29 Sep 2022

Glacial decline of inflation pressures likely to justify further interest rate hikes - economist

3:56 pm on 29 September 2022

Photo: RNZ / Nate McKinnon

A couple of knots have come out of the gale force winds businesses are battling but stubborn inflation pressures may justify tougher action from the Reserve Bank (RBNZ).

ANZ's monthly survey of business confidence shows a net 37 percent of respondents expect the broader economy will deteriorate this year, down from a net 48 percent in August.

The more closely followed measure of firms' view of their own prospects also improved with a net two percent of respondents expecting to be worse off compared with four percent the month earlier.

ANZ senior economist Miles Workman said other measures of activity, including capacity utilisation and investment intentions all lifted, albeit from a low base.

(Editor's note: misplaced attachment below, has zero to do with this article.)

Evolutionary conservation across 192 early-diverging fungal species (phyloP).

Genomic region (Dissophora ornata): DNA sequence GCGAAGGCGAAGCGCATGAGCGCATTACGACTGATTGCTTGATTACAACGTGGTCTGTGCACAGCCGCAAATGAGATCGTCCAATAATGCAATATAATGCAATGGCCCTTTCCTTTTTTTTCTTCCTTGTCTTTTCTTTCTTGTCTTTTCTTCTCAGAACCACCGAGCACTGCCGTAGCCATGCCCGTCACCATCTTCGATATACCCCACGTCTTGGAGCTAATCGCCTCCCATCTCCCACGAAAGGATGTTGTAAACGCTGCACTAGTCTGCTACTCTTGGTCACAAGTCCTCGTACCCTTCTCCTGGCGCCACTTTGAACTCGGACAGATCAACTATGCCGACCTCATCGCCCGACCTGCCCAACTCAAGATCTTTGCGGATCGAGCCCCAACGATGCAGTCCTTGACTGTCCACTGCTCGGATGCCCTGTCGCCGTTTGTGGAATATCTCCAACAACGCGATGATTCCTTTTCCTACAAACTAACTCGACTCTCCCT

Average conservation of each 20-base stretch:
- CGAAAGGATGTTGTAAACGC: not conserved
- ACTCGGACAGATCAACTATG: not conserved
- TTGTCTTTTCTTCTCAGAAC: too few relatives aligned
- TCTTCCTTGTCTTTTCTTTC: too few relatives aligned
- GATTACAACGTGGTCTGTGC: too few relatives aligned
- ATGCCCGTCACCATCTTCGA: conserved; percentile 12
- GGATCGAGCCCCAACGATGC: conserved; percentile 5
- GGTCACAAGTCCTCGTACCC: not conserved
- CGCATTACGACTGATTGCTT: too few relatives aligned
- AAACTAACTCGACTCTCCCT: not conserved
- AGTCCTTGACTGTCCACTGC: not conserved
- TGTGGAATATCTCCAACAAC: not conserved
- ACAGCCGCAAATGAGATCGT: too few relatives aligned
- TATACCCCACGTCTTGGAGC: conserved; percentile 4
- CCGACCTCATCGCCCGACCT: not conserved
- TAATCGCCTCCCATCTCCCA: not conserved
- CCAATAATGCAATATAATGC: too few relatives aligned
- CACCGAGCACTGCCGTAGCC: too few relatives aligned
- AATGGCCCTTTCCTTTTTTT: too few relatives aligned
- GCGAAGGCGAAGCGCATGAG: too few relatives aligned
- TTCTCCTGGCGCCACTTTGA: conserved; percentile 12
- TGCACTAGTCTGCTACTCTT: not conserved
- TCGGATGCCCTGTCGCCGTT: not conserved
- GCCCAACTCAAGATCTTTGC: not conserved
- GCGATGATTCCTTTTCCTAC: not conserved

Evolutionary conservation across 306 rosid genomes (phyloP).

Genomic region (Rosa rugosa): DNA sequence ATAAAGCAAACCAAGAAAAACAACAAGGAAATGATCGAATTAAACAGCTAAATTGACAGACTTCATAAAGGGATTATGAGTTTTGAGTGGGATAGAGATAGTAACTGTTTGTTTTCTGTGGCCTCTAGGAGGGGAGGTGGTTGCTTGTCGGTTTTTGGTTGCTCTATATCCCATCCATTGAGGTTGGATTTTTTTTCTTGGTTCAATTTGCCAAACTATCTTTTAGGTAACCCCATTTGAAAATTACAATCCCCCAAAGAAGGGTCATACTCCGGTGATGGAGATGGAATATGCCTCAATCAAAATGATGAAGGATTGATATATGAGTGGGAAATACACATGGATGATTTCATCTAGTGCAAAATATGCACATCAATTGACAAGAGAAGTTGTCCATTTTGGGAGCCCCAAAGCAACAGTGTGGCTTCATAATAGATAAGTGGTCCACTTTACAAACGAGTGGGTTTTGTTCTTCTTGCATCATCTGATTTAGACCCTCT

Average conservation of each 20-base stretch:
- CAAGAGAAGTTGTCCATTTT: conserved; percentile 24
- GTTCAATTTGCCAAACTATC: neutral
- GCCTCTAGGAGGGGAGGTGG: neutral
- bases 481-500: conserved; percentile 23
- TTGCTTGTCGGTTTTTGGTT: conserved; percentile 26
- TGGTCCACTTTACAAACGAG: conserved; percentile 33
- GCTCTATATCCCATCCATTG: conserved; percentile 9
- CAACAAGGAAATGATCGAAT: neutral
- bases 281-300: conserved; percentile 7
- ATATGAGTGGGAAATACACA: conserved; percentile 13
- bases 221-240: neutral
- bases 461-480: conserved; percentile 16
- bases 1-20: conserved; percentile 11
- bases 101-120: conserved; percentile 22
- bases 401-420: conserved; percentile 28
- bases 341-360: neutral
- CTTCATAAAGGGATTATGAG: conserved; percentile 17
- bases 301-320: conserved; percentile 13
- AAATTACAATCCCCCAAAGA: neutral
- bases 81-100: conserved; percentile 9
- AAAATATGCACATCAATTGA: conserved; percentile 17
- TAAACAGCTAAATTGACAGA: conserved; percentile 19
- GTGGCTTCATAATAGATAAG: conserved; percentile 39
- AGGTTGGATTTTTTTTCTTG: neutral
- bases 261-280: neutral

But inflation pressures remained intense, he said.

"Pricing intentions, cost expectations and inflation are at best a little off their peaks and remain very high."

Construction was the most upbeat sector, which was an unexpected reversal on the month earlier, he said.

Meanwhile, agricultural firms were the most pessimistic, amid fears that global economic growth concerns would dent demand for New Zealand's primary sector exports, Workman said.

Finding skilled labour was the biggest problem businesses faced, followed by non-wage cost inflation, high rates of pay and regulatory compliance.

"The Reserve Bank's biggest problem is that these are all inflationary problems," Workman said.

He said the economy was at a delicate juncture, with demand holding up amid the monetary tightening to date.

However, inflation pressures were easing at a glacial pace, which would justify further interest rate hikes well into next year, he said.

"We expect that the RBNZ will need to deliver a policy rate closer to five percent than four percent to get on top of inflation pressures."

Looking ahead, Workman said volatility would be the hallmark of the coming weeks and months.

"This could impact on both business and consumer confidence here in New Zealand, even if the causes are far away."

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